There are many possible functions, which can be combined in infinite ways to automate – or simplify, at least – virtually any task.

To understand the variety of operations available, let’s look at their main categories:

String / Text: To join, separate, combine or manipulate text blocks or their letters separately.

Date / Time: Operations related to calculating time, the interval between dates, business days and the identification of days, weeks and months.

Math / Trigonometry: Beyond arithmetic operations, you can calculate complex equations, constants, generate random numbers and change rounded numbers, convert units and operations with angles.

Statistics: For the analysis of sets. Automatically identify percentiles, means, medians, distributions, counts, permutations, and more.

Logical functions: Allows other parts to be combined and analyzed based on a rule described by the user.

Information functions:  To assess the result of other parts. They can tell if a cell is blank if there is an error, like a date or text. They also identify and manipulate the format identifiers (date, time, percentual, and so on).

Database:  They deliver values ​​related to a group of cells (range). They can be used for counts or the number of items.

Financial:  They are used to simplify the calculation of interest, depreciation, investment periods or the number of payments, for example.

Engineering:  Used to convert numbers between their various forms of representation, such as binary, octal, and other units of measurement.

Referential / Lookup: They sweep a certain space in search of a value given by the user. Perfect for finding relationships between different indices that have elements in common.

With so many possibilities, you are probably wondering where you should start. Or perhaps, you are also wondering which ones you should use to facilitate your work.

But take it easy! For that, I chose some of the most used formulas. Do you want to know what they are? To start, let’s go back to our dataset example:

Basic Excel formulas

To learn how to use Excel, it is essential to understand and know how to use its formulas. Therefore, now we present some of the most used basic procedures:

SUM (ou SUM)

The SUM function adds a group of values ​​determined by the user. To sum the total number of pageviews in the four posts in our example, the function would be written similar this:

= SUM (B2, B3, B4, B5).

In short: = SUM (B2: B5)

The same result would be obtained by writing:

= B2 + B3 + B4 + B5

In a larger data set, this notation would be much more difficult and susceptible to errors.


It gives you the numerical mean of a set. Applying that function to the same previous interval, we have:

= AVERAGE (B2: B5) or

= AVERAGE (B2, B3, B4, B5)

The result here would be 1812.50, representing the sum of the four terms, divided by the number of addends, 4. 7250/4 = 1812.50.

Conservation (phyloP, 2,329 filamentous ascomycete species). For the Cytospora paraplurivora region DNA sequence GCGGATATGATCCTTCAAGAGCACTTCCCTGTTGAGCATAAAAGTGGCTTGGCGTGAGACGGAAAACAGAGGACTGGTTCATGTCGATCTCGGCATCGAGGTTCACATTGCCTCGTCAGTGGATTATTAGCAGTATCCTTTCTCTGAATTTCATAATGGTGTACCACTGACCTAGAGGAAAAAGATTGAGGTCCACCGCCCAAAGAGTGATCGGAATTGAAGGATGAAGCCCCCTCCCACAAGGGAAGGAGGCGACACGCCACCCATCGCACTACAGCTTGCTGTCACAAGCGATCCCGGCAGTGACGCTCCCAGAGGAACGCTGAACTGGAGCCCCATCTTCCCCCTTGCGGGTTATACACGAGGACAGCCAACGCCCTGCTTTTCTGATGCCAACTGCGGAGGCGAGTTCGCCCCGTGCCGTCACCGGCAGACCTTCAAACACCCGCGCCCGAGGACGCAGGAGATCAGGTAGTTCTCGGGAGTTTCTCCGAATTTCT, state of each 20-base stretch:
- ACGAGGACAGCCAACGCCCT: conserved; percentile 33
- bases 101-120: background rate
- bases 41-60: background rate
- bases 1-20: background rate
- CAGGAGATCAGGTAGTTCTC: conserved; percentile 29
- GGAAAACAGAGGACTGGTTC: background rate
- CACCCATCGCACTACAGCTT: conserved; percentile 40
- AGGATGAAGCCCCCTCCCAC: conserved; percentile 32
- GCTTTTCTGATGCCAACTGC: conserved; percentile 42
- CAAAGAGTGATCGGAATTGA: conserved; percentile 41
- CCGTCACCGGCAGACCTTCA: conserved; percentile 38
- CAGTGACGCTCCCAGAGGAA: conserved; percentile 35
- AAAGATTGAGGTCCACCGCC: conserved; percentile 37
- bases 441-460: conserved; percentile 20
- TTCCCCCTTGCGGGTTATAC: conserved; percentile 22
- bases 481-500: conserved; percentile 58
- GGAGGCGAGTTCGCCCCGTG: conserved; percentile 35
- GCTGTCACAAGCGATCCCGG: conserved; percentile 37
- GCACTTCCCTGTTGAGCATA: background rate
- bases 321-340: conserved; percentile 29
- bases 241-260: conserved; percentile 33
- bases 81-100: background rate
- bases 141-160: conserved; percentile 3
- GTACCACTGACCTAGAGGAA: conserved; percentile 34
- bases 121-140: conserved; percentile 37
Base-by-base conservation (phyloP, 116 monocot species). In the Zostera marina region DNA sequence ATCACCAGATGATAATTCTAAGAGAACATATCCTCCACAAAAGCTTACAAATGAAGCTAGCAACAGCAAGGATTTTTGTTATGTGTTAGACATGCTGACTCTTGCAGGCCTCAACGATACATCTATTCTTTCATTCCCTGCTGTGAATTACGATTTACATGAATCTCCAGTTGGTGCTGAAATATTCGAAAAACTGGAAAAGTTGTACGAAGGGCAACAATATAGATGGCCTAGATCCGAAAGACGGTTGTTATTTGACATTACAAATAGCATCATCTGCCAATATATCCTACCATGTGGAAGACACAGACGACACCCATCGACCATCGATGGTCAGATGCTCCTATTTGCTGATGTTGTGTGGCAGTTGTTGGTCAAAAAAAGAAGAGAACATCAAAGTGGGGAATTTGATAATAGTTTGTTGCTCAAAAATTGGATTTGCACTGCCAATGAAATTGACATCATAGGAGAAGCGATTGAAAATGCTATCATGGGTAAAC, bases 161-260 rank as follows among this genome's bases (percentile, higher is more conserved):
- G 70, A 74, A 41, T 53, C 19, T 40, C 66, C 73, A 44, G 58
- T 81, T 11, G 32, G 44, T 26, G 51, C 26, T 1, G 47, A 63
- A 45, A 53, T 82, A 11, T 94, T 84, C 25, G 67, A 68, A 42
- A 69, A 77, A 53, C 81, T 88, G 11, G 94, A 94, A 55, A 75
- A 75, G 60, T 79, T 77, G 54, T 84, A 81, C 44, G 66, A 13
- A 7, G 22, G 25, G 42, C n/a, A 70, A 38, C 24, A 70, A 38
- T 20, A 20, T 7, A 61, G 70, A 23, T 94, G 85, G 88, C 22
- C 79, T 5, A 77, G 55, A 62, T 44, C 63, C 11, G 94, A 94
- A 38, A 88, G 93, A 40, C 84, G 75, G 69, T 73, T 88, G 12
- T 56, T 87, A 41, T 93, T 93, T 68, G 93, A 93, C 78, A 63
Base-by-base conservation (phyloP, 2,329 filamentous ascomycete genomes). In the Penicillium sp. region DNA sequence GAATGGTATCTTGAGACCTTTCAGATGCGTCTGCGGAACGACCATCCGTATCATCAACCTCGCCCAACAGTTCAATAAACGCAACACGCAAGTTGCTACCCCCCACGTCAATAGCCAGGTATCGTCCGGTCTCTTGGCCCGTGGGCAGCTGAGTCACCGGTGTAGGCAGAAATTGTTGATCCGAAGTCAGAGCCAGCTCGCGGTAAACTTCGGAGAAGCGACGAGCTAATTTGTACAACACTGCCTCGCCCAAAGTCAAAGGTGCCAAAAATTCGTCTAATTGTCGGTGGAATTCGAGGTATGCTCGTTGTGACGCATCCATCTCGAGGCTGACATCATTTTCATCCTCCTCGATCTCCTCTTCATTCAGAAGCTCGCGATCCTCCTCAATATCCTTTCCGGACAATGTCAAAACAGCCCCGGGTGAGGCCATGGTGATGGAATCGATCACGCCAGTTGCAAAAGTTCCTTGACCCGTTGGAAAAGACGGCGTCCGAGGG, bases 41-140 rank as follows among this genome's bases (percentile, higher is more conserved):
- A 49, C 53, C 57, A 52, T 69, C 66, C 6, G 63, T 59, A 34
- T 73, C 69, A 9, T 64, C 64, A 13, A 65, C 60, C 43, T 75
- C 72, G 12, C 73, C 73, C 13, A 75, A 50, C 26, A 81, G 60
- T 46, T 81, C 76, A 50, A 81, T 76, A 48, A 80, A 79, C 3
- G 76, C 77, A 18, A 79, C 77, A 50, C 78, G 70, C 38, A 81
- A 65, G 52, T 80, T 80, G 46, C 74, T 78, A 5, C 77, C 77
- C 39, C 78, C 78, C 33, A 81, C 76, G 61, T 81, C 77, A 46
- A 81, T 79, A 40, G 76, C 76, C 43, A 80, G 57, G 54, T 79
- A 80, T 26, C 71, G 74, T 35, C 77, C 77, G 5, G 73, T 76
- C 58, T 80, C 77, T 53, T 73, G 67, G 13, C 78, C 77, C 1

Medium and median are easily confused, but they have different functions. The mean is the sum of the values ​​divided by the number of addends. Already the median is the central value of a set.

That means saying the point where half of the values ​​are above it, and the other half are below.

In an odd set, the median value is listed directly. To execute this function, use:

= MEDIAN (A2: A5)


This function is used to count how many elements exist in a set. COUNT will only find cells that have numbers in the selected range.

COUNTA already reports the number of elements of any nature. It can be used to know how many URLs are in a list, for example.

COUNTUNIQUE also does a list calculation but ignores repeating items.

Finally, COUNTBLANK lists the blank cells in a range. Use it to identify faults in large assemblies.

The syntax for all of them is similar:

= COUNT (interval to be searched)


This function calculates how much time exists between two dates. Its syntax is:

= DATEDIF (start date; end date, unit of time)

The start or end date can be inserted directly into the function or referenced elsewhere.

Already the time unit changes according to the desired time indicator. To list in year, it is “Y”, in months “M” and days “D”.

These are just some of the basic Excel operations. Later, we can learn more sophisticated formulas.

Excel formulas: intermediate

Now that you’ve learned the basic formulas, it’s time to move a little further!


This formula is a great ally for when you need to compare data from two different sources. For example, if you have the names and emails of a group of people on one sheet and another, you have their dates of birth.

If you have to send them a happy birthday email, how will you collect all that information?

The VLOOKUP checks an interval from top to bottom and horizontally to find a value that you have determined.

Also read: How To Make An Animated Gif Now Photoshop

Also, find more helpful resources at thewhoblog